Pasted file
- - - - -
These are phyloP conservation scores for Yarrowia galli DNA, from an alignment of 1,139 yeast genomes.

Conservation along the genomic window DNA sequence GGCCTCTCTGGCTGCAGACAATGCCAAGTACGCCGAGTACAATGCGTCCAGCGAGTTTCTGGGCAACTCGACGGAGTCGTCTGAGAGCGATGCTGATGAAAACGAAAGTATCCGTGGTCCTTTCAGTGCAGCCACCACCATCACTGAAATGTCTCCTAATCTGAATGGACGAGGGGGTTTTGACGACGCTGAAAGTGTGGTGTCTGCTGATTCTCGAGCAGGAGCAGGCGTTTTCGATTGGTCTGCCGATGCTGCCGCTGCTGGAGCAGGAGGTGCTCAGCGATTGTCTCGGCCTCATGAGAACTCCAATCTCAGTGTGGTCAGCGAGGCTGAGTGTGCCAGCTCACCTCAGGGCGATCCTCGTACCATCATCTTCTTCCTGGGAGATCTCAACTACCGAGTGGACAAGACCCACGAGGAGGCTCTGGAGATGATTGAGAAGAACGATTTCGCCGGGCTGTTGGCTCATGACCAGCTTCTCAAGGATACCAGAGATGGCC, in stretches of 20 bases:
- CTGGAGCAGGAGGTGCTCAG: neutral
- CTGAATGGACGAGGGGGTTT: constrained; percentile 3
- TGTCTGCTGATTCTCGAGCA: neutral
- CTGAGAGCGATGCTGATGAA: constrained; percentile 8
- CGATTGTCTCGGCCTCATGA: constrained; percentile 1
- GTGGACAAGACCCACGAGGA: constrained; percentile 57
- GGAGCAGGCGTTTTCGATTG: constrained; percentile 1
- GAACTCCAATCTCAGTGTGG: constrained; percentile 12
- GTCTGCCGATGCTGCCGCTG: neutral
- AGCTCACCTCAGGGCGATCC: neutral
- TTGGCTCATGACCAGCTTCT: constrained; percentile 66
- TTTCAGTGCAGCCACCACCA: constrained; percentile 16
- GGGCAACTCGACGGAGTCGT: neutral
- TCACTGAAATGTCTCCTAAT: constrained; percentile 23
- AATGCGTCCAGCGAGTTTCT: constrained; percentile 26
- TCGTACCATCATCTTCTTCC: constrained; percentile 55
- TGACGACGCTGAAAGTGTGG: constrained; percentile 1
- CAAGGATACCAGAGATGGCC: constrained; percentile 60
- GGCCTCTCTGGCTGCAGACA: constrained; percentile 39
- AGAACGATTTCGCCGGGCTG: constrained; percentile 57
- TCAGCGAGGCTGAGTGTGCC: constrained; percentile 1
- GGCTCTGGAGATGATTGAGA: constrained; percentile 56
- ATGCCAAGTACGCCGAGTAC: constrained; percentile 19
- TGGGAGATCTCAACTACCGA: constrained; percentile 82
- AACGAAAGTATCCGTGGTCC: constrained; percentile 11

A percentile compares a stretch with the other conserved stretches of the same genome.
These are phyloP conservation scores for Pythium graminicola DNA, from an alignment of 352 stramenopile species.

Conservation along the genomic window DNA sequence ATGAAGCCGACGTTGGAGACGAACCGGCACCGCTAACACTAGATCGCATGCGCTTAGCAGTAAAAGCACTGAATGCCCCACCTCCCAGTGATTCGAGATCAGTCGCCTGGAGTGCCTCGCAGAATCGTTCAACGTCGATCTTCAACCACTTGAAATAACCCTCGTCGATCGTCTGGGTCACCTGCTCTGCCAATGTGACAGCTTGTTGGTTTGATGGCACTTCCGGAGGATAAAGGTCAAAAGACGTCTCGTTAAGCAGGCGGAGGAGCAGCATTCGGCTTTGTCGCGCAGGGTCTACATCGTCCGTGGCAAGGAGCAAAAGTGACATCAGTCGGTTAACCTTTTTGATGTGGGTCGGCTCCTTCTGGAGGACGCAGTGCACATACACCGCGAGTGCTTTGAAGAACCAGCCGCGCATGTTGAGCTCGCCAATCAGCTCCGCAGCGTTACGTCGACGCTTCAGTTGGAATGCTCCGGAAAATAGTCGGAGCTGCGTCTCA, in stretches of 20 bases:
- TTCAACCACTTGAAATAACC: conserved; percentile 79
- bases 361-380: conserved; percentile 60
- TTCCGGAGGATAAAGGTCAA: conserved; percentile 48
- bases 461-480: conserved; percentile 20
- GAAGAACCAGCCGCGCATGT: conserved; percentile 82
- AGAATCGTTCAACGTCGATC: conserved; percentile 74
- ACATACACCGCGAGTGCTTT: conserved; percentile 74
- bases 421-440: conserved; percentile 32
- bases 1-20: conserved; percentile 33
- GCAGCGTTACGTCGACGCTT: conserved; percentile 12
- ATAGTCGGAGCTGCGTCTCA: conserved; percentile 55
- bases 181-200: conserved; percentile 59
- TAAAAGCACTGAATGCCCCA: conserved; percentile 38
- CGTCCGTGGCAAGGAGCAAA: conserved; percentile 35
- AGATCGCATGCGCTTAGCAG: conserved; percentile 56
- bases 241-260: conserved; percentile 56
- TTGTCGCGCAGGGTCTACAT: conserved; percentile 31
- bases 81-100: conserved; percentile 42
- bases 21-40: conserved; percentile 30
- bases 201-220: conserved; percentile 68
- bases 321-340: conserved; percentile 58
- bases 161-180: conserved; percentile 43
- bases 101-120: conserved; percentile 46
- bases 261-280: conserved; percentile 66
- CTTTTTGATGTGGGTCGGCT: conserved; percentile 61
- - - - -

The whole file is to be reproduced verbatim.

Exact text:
These are phyloP conservation scores for Yarrowia galli DNA, from an alignment of 1,139 yeast genomes.

Conservation along the genomic window DNA sequence GGCCTCTCTGGCTGCAGACAATGCCAAGTACGCCGAGTACAATGCGTCCAGCGAGTTTCTGGGCAACTCGACGGAGTCGTCTGAGAGCGATGCTGATGAAAACGAAAGTATCCGTGGTCCTTTCAGTGCAGCCACCACCATCACTGAAATGTCTCCTAATCTGAATGGACGAGGGGGTTTTGACGACGCTGAAAGTGTGGTGTCTGCTGATTCTCGAGCAGGAGCAGGCGTTTTCGATTGGTCTGCCGATGCTGCCGCTGCTGGAGCAGGAGGTGCTCAGCGATTGTCTCGGCCTCATGAGAACTCCAATCTCAGTGTGGTCAGCGAGGCTGAGTGTGCCAGCTCACCTCAGGGCGATCCTCGTACCATCATCTTCTTCCTGGGAGATCTCAACTACCGAGTGGACAAGACCCACGAGGAGGCTCTGGAGATGATTGAGAAGAACGATTTCGCCGGGCTGTTGGCTCATGACCAGCTTCTCAAGGATACCAGAGATGGCC, in stretches of 20 bases:
- CTGGAGCAGGAGGTGCTCAG: neutral
- CTGAATGGACGAGGGGGTTT: constrained; percentile 3
- TGTCTGCTGATTCTCGAGCA: neutral
- CTGAGAGCGATGCTGATGAA: constrained; percentile 8
- CGATTGTCTCGGCCTCATGA: constrained; percentile 1
- GTGGACAAGACCCACGAGGA: constrained; percentile 57
- GGAGCAGGCGTTTTCGATTG: constrained; percentile 1
- GAACTCCAATCTCAGTGTGG: constrained; percentile 12
- GTCTGCCGATGCTGCCGCTG: neutral
- AGCTCACCTCAGGGCGATCC: neutral
- TTGGCTCATGACCAGCTTCT: constrained; percentile 66
- TTTCAGTGCAGCCACCACCA: constrained; percentile 16
- GGGCAACTCGACGGAGTCGT: neutral
- TCACTGAAATGTCTCCTAAT: constrained; percentile 23
- AATGCGTCCAGCGAGTTTCT: constrained; percentile 26
- TCGTACCATCATCTTCTTCC: constrained; percentile 55
- TGACGACGCTGAAAGTGTGG: constrained; percentile 1
- CAAGGATACCAGAGATGGCC: constrained; percentile 60
- GGCCTCTCTGGCTGCAGACA: constrained; percentile 39
- AGAACGATTTCGCCGGGCTG: constrained; percentile 57
- TCAGCGAGGCTGAGTGTGCC: constrained; percentile 1
- GGCTCTGGAGATGATTGAGA: constrained; percentile 56
- ATGCCAAGTACGCCGAGTAC: constrained; percentile 19
- TGGGAGATCTCAACTACCGA: constrained; percentile 82
- AACGAAAGTATCCGTGGTCC: constrained; percentile 11

A percentile compares a stretch with the other conserved stretches of the same genome.
These are phyloP conservation scores for Pythium graminicola DNA, from an alignment of 352 stramenopile species.

Conservation along the genomic window DNA sequence ATGAAGCCGACGTTGGAGACGAACCGGCACCGCTAACACTAGATCGCATGCGCTTAGCAGTAAAAGCACTGAATGCCCCACCTCCCAGTGATTCGAGATCAGTCGCCTGGAGTGCCTCGCAGAATCGTTCAACGTCGATCTTCAACCACTTGAAATAACCCTCGTCGATCGTCTGGGTCACCTGCTCTGCCAATGTGACAGCTTGTTGGTTTGATGGCACTTCCGGAGGATAAAGGTCAAAAGACGTCTCGTTAAGCAGGCGGAGGAGCAGCATTCGGCTTTGTCGCGCAGGGTCTACATCGTCCGTGGCAAGGAGCAAAAGTGACATCAGTCGGTTAACCTTTTTGATGTGGGTCGGCTCCTTCTGGAGGACGCAGTGCACATACACCGCGAGTGCTTTGAAGAACCAGCCGCGCATGTTGAGCTCGCCAATCAGCTCCGCAGCGTTACGTCGACGCTTCAGTTGGAATGCTCCGGAAAATAGTCGGAGCTGCGTCTCA, in stretches of 20 bases:
- TTCAACCACTTGAAATAACC: conserved; percentile 79
- bases 361-380: conserved; percentile 60
- TTCCGGAGGATAAAGGTCAA: conserved; percentile 48
- bases 461-480: conserved; percentile 20
- GAAGAACCAGCCGCGCATGT: conserved; percentile 82
- AGAATCGTTCAACGTCGATC: conserved; percentile 74
- ACATACACCGCGAGTGCTTT: conserved; percentile 74
- bases 421-440: conserved; percentile 32
- bases 1-20: conserved; percentile 33
- GCAGCGTTACGTCGACGCTT: conserved; percentile 12
- ATAGTCGGAGCTGCGTCTCA: conserved; percentile 55
- bases 181-200: conserved; percentile 59
- TAAAAGCACTGAATGCCCCA: conserved; percentile 38
- CGTCCGTGGCAAGGAGCAAA: conserved; percentile 35
- AGATCGCATGCGCTTAGCAG: conserved; percentile 56
- bases 241-260: conserved; percentile 56
- TTGTCGCGCAGGGTCTACAT: conserved; percentile 31
- bases 81-100: conserved; percentile 42
- bases 21-40: conserved; percentile 30
- bases 201-220: conserved; percentile 68
- bases 321-340: conserved; percentile 58
- bases 161-180: conserved; percentile 43
- bases 101-120: conserved; percentile 46
- bases 261-280: conserved; percentile 66
- CTTTTTGATGTGGGTCGGCT: conserved; percentile 61